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A new document on the crimes of the Iranian regime against the MEK

Iranian resistance President-elect Maryam Rajavi presents a new book documenting evidence of massacre of 5000 MEK members in 1988
Iranian resistance President-elect Maryam Rajavi presents a new book documenting evidence of massacre of 5000 MEK members in 1988

Analysis by PMOI/MEK

Strasbourg, October 29, 2019—“This is not just a book containing the names of victims, but a historic testimony on how Iran has been taken hostage by the fascist medieval theocracy,” said Mrs. Maryam Rajavi, the president-elect of the National Council of Resistance of Iran (NCRI), in a conference at the European Parliament on October 23, where she introduced a newly published book about the massacre of Iranian political prisoners.

 

In 1988, Ruhollah Khomeini, then-supreme leader of the regime, ordered the purging of Iran’s prisons from political prisoners with ties to the People’s Mojahedin Organization of Iran (PMOI/MEK). After Khomeini’s order, the regime’s officials executed more than 30,000 prisoners, dominantly members, and supporters of the MEK.

The book, titled, “Crime Against Humanity,” the book contains the names of 5,000 of the victims of the 1988 massacre, as well as the details of regime officials and Death Commissions involved in the crime. One of several documents published about the gruesome event, the book sheds new light on what many human rights experts and jurists describe as a crime against humanity.

Despite more than three decades passing from the 1988 massacre, many questions remain about it, including the exact number of victims and the whereabouts of their graves. After the 1988 massacre, the regime engaged in widespread activities and suppression campaigns to prevent word of the massacre of MEK prisoners from spreading in Iran and across the world.

The regime banned all groups and individuals—including regime officials—from getting close to the 1988 massacre and even mentioning the event or the fate of the MEK prisoners it had executed. This lay the groundwork for denying the biggest crime the mullahs committed during their 40-year rule.

The regime’s first measure to hide the traces of its crimes was to dump the bodies of the executed prisoners in mass graves in remote and unknown locations. The goal was to prevent the real scale of the horrible crime from becoming exposed.

Regime officials then persecuted the families of the victims and prevented them from holding ceremonies or even mentioning or asking about the fate of their loved ones.  Iranian authorities never told the families where the victims were buried. To this day, many families are still wandering in the deserts of Iran, searching for traces of their loved ones.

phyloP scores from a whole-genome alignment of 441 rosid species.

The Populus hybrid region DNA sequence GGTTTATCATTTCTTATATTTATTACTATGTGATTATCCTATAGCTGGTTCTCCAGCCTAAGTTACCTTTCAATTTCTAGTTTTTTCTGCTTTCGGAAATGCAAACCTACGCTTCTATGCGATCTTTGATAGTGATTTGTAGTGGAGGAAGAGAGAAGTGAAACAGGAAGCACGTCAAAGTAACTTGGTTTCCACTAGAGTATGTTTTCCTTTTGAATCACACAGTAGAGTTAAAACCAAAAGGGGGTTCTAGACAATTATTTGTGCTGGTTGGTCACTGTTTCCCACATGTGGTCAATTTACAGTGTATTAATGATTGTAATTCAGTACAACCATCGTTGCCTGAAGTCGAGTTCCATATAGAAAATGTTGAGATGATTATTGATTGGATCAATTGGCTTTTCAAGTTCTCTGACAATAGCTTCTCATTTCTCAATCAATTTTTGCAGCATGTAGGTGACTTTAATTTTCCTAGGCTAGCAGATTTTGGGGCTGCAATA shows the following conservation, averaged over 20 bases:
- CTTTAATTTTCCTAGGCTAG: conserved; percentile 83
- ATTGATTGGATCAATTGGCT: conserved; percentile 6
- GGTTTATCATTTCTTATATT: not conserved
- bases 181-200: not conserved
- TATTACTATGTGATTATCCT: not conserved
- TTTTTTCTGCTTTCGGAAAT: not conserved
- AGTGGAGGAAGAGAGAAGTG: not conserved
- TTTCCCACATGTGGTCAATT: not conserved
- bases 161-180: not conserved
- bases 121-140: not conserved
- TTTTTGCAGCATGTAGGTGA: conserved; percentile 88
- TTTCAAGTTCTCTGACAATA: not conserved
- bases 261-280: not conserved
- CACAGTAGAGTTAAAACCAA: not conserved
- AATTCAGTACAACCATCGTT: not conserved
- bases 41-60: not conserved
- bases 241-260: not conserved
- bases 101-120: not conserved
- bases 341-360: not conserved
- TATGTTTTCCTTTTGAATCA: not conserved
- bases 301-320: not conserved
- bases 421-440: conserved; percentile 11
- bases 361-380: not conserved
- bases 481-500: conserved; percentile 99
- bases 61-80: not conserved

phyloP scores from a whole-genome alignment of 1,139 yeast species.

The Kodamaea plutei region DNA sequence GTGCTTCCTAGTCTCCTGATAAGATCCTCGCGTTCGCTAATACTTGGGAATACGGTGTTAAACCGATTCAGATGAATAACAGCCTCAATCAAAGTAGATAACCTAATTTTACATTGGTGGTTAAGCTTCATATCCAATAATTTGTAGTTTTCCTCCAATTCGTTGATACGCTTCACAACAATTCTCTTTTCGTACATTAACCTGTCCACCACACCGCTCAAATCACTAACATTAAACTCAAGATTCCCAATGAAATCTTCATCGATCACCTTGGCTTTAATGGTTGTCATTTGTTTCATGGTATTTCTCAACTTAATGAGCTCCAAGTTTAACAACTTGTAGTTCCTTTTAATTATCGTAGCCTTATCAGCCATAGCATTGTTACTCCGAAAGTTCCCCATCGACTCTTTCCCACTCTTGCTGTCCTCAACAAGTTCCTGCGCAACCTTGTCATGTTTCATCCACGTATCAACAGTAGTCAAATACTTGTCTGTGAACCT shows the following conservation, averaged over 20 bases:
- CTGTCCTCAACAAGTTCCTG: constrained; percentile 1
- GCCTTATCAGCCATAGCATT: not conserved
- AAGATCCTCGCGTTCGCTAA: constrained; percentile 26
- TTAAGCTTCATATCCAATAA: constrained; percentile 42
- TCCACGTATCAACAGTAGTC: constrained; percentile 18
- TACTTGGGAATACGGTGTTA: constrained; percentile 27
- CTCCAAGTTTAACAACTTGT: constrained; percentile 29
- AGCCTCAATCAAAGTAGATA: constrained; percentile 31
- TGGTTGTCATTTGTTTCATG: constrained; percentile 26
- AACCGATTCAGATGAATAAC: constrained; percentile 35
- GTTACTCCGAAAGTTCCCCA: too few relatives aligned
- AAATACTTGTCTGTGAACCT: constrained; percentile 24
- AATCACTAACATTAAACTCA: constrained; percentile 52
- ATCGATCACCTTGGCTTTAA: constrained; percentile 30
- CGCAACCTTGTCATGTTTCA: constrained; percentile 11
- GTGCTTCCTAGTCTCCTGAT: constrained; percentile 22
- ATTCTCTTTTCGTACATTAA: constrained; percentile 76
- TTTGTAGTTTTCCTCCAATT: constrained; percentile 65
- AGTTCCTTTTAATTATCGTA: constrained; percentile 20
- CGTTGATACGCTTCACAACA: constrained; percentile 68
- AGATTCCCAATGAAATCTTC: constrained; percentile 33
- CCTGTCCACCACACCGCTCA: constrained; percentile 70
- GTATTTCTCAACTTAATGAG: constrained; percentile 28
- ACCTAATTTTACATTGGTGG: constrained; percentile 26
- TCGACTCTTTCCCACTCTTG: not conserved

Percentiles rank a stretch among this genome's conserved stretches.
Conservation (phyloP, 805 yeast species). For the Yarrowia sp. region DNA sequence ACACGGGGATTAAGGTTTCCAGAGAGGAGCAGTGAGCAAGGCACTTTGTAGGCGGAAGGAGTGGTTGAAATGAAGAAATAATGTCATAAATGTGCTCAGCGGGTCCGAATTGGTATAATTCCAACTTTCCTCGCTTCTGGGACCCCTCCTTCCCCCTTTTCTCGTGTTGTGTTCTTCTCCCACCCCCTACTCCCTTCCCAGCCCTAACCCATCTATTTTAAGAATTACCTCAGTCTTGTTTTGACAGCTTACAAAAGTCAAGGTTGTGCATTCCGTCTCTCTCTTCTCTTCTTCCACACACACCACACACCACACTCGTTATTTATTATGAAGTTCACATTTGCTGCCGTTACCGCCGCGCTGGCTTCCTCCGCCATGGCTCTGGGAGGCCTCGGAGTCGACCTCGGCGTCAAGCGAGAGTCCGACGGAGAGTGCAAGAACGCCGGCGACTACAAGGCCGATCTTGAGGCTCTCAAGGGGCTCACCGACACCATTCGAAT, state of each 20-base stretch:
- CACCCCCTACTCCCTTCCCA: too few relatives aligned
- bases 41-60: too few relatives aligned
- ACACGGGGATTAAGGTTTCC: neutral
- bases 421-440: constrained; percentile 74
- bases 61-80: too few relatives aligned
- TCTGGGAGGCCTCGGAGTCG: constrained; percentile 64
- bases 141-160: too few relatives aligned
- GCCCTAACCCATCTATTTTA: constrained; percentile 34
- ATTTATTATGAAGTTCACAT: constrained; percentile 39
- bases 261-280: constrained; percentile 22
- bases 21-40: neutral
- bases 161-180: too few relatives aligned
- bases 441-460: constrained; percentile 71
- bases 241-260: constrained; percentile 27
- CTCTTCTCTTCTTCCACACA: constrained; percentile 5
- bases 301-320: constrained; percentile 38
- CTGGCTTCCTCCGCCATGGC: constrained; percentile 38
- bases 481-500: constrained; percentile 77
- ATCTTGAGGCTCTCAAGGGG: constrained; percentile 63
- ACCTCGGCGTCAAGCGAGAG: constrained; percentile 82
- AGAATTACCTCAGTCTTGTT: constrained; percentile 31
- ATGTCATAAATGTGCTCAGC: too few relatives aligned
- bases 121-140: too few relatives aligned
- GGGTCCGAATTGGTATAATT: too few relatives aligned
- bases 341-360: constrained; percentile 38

Iranian authorities also burned the files and pictures of the executed MEK prisoners, trying to deny that they ever existed. Those who tried to investigate the fate of the victims and were too inquisitive were either arrested or ended up disappearing like the victims of the 1988 massacre.

These were just parts of the crimes the regime committed against MEK families after it carried out the brutal 1988 massacre.

Years later, as the truth began to surface and people discovered some of the mass graves, the regime proceeded with cementing the mass grave sites in many cities to destroy all traces of its crime.

As a result of the regime’s widespread effort to hide the traces of the massacre of MEK prisoners, the real statistics of the 1988 massacre have never been published. Even after 31 years, we still don’t exactly know how many prisoners were executed in cities such as Tabriz, Urmia, Sanandaj, and Baneh. In cities such as Shiraz, Ahvaz, and Isfahan, where there were several prisons and many sources of information, exact figures have not been obtained. In many prisons, not a single survivor remained to recount the crimes the regime committed.

None other than the regime officials who were involved in the brutal 1988 massacre know the details of the crime the regime committed against the MEK.

For instance, out of the 100 prisoners buried in the Tazeh Abad cemetery of Rasht city, the names of 20 are known. In the same city, many other prisoners have been buried in secret mass graves. Their fates will only become known after the mullahs’ regime is overthrown.

According to accounts by eyewitnesses, the regime savagely mutilated many of the MEK prisoners in the courtyard of Urmia prison. Others were ruthlessly stuffed into bags and shot dead while thrown in mass graves.

Khomeini massacred thousands of MEK prisoners, and his successor, Ali Khamenei, tried to massacre their names and memories. This is a crime that continues to this day.

Under such circumstances, every single name and fact about the 1988 massacre is very important. Therefore, the publication of 5,000 names of MEK prisoners executed by the Iranian regime in 1988 is very significant and couldn’t have been possible without the relentless efforts of the MEK’s network inside Iran, who investigated and documented every bit of information with great risk to their lives.

Every MEK martyr whose name becomes known represents tens of others whose fate have yet to be determined. 

In the European Parliament conference, Mrs. Rajavi said, “This book contains the names of more than 5,000 PMOI prisoners massacred by the mullahs in Iran. If I were to summarize the situation in Iran after 40 years of the rule of religious fascism, I would say: Iran is a massacred country where, in addition to political prisoners, its natural resources, culture and environment have all been massacred… It is the story of a nation suppressed by anti-human mullahs at home. Unfortunately, the outside world has ignored not only the violation of human rights and the suppression of freedoms, but also an organized resistance to this regime.”

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